- John Keim, ESPN Washington Redskins reporter
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ASHBURN, Va. -- Washington Redskins defensive coordinator Jim Haslett said he’s seen one thing since moving to a booth during games.
“Ugly football,” he said.
Nobody would disagree, not after his unit has allowed a combined 1,023 yards during the first two games combined. The Redskins have allowed 68 points, all of which have been scored in the first three quarters.
“I’m going to put that on myself,” he said.
One big culprit: missed tackles. Once again, Haslett accepted the blame.
“I’m going to put that on us coaching because obviously we haven’t done a good job of stressing the issue,” he said. “The first two games that’s been an issue. I’ll wear that because I’ve got to put them through more situations where they are tackling an individual and make sure they are better at it.”
Haslett said they worked more on tackling in training camp after rookie safety Bacarri Rambo missed two open-field tackles in the preseason opener at Tennessee.
“I thought we made great strides,” Haslett said. “Bacarri had his bad [game] and then we actually tackled well the next games. Then the first two games of the season that’s been an issue with us.”
Because of the missed tackles, the Redskins have allowed a league-high 208 yards after contact. Philadelphia placed them in bad spots, getting speed players in the open field. The Redskins did not have enough players around the ball to help if one guy missed. Sunday was just a bad day.
“We’re not going to make excuses and blame it on you can’t tackle,” Redskins linebacker London Fletcher said. “There are teams that are great tackling teams in the NFL. It’s something you have to work on and train your body and be in good position.”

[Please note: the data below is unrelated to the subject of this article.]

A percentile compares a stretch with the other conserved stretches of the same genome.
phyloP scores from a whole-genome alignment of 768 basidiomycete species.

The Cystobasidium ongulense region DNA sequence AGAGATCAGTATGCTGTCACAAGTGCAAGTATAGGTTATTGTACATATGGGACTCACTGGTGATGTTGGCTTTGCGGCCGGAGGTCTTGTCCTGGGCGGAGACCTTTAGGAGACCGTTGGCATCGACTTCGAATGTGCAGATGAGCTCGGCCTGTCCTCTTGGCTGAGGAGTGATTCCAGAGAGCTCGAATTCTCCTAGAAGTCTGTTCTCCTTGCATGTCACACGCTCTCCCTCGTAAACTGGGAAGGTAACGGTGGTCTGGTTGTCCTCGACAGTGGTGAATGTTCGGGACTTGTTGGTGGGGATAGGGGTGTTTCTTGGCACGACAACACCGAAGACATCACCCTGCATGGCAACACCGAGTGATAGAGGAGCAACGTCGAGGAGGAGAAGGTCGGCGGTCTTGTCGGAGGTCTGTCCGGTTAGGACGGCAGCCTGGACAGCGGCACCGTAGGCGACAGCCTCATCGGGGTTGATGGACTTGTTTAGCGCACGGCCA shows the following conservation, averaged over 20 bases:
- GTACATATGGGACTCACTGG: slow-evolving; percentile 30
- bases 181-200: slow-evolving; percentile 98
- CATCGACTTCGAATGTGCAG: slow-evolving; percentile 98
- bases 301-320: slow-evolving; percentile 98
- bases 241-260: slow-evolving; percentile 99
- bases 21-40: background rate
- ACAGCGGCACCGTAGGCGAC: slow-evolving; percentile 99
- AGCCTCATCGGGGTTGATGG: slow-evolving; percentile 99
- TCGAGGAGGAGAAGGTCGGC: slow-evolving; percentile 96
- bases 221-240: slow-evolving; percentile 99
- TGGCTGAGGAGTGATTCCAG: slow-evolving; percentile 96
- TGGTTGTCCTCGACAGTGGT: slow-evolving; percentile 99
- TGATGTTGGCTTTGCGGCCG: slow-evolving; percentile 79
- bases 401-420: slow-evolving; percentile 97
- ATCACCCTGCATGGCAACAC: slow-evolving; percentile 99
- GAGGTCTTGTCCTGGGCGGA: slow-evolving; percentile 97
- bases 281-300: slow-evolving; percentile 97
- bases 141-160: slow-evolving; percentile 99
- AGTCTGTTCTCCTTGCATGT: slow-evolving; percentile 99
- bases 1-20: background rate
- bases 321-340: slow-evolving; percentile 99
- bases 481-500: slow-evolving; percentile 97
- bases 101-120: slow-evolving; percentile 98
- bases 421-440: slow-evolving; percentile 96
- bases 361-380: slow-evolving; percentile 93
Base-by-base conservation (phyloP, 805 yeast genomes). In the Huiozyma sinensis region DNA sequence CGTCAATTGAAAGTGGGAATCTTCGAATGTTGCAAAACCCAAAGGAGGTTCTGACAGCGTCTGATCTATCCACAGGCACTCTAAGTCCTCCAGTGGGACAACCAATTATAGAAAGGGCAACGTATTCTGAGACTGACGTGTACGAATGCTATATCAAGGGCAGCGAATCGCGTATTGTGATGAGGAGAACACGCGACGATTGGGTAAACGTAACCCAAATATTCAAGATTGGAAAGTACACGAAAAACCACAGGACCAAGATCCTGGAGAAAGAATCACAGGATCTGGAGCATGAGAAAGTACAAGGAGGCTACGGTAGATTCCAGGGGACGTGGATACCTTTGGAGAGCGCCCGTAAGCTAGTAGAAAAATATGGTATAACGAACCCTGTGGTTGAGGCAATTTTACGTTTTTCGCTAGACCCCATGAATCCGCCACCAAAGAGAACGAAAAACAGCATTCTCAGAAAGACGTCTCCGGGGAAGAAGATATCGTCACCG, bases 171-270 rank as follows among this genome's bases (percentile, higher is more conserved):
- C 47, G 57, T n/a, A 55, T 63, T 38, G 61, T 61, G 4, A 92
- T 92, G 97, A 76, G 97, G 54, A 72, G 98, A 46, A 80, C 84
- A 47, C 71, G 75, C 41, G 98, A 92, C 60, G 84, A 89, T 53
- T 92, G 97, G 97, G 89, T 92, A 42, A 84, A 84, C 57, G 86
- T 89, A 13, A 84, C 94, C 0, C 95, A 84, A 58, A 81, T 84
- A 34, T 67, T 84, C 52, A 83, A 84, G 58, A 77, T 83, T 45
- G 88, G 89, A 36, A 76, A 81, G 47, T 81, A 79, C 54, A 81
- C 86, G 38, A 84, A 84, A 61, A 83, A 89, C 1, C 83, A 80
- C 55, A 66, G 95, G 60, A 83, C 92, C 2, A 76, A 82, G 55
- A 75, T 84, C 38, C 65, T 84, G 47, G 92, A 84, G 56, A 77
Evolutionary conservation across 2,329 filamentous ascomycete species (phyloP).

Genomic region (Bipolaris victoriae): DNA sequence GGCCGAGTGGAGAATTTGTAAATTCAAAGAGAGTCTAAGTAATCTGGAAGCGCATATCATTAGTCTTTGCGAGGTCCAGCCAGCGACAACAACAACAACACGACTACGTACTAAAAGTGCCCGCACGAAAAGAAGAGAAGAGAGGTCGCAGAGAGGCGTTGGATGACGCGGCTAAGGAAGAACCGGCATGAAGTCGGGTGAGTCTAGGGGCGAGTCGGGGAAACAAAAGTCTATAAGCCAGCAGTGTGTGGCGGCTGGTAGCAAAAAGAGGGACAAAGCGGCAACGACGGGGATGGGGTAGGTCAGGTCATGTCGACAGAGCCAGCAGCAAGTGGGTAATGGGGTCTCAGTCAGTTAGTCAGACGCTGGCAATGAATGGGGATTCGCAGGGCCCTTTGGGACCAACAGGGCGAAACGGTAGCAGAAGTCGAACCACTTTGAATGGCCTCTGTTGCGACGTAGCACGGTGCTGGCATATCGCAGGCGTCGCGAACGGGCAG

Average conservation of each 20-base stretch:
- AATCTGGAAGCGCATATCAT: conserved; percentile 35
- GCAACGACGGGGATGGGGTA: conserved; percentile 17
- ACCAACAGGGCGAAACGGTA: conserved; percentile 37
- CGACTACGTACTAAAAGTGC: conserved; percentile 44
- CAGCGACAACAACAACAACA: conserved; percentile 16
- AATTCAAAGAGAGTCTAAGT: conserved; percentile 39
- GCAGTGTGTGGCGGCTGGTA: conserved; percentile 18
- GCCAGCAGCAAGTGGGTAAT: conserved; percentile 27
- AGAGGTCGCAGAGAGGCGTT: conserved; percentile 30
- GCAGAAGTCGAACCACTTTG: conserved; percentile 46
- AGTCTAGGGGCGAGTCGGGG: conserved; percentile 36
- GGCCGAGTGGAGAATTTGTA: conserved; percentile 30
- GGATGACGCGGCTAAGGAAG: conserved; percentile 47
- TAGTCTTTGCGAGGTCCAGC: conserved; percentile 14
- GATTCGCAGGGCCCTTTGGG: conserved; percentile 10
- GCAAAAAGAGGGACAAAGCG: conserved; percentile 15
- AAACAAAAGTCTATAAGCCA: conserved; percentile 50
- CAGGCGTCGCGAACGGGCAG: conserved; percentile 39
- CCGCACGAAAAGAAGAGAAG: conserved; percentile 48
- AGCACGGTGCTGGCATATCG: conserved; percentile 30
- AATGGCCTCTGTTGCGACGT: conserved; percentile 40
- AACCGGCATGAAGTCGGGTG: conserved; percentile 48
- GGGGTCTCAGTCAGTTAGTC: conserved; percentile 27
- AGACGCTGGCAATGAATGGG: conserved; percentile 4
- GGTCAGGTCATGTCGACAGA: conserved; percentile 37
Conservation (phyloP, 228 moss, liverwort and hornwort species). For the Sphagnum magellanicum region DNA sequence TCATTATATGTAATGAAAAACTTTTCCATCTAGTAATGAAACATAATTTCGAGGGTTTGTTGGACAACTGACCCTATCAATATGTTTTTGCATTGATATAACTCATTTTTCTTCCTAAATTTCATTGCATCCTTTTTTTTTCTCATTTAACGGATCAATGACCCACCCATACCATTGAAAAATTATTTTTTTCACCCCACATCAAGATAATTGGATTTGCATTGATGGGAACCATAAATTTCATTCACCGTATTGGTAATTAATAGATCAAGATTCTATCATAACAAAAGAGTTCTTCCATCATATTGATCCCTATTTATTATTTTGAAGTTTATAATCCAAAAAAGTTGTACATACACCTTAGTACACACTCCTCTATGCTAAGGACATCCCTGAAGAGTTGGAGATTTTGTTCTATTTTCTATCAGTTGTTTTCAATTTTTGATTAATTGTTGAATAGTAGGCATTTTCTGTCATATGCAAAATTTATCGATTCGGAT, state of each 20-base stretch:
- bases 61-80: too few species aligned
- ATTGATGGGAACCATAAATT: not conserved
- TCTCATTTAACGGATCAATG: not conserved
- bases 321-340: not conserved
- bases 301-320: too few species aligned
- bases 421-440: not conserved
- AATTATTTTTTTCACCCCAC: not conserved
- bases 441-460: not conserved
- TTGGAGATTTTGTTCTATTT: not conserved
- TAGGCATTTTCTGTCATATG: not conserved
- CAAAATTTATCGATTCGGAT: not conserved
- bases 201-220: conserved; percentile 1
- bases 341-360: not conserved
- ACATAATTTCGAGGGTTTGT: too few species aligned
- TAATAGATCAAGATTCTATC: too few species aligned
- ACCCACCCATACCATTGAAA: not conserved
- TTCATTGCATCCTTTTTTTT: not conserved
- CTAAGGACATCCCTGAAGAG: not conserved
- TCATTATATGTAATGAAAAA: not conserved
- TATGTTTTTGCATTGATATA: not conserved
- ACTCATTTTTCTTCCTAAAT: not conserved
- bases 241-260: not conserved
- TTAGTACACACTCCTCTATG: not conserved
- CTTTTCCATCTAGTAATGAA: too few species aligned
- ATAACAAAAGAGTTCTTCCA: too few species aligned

Haslett said they’ll spend more time working on it in practice. The Redskins do not do live tackling during practices, in training camp and especially not during the season. However, they will do more hitting on occasion -- last year before the Ravens game, for example, they did just that.
“You can tackle without pads on,” Haslett said. “You can work on wrap tackling. There [are] dummies out there, you can do different things. Obviously other teams aren’t having this issue so whatever they are doing it’s got to creep into what we’re trying to do. But we’ll fix that problem.”
The missed tackles hurts their attempt to defend the run. Against Green Bay, the Redskins routinely put themselves in bad spots with the missed tackles -- in some cases, for example, turning a potential second-and-12 into second-and-3. They allow 5.5 yards per carry. That as much as the missed tackles has been the point of emphasis in practice.
“If we can stop the run and make a team one-dimensional, that’s where you get your turnovers,” Haslett said. “When you get down and guys are trying to make plays and somebody wants to make a play so he jumps around a block, trying to make a play. But he gets out of his gap and then the linebacker fits wrong and they get a 10- or 15-yard run and that’s what happened last week.”
The Redskins defense started slow last season. Through nine games, they allowed 27.6 points per game and 397.9 yards. In the last seven games they allowed 20 points per game and 351.7 yards.
“I feel good about these guys,” Haslett said. “For what they did last year, the way we came back last year, and then what we did in the preseason, I know what this team can do. We just have to put everything together and get our swagger back.”
ASHBURN, Va. -- Washington Redskins defensive coordinator Jim Haslett said he’s seen one thing since moving to a booth during games.“Ugly football,” he said.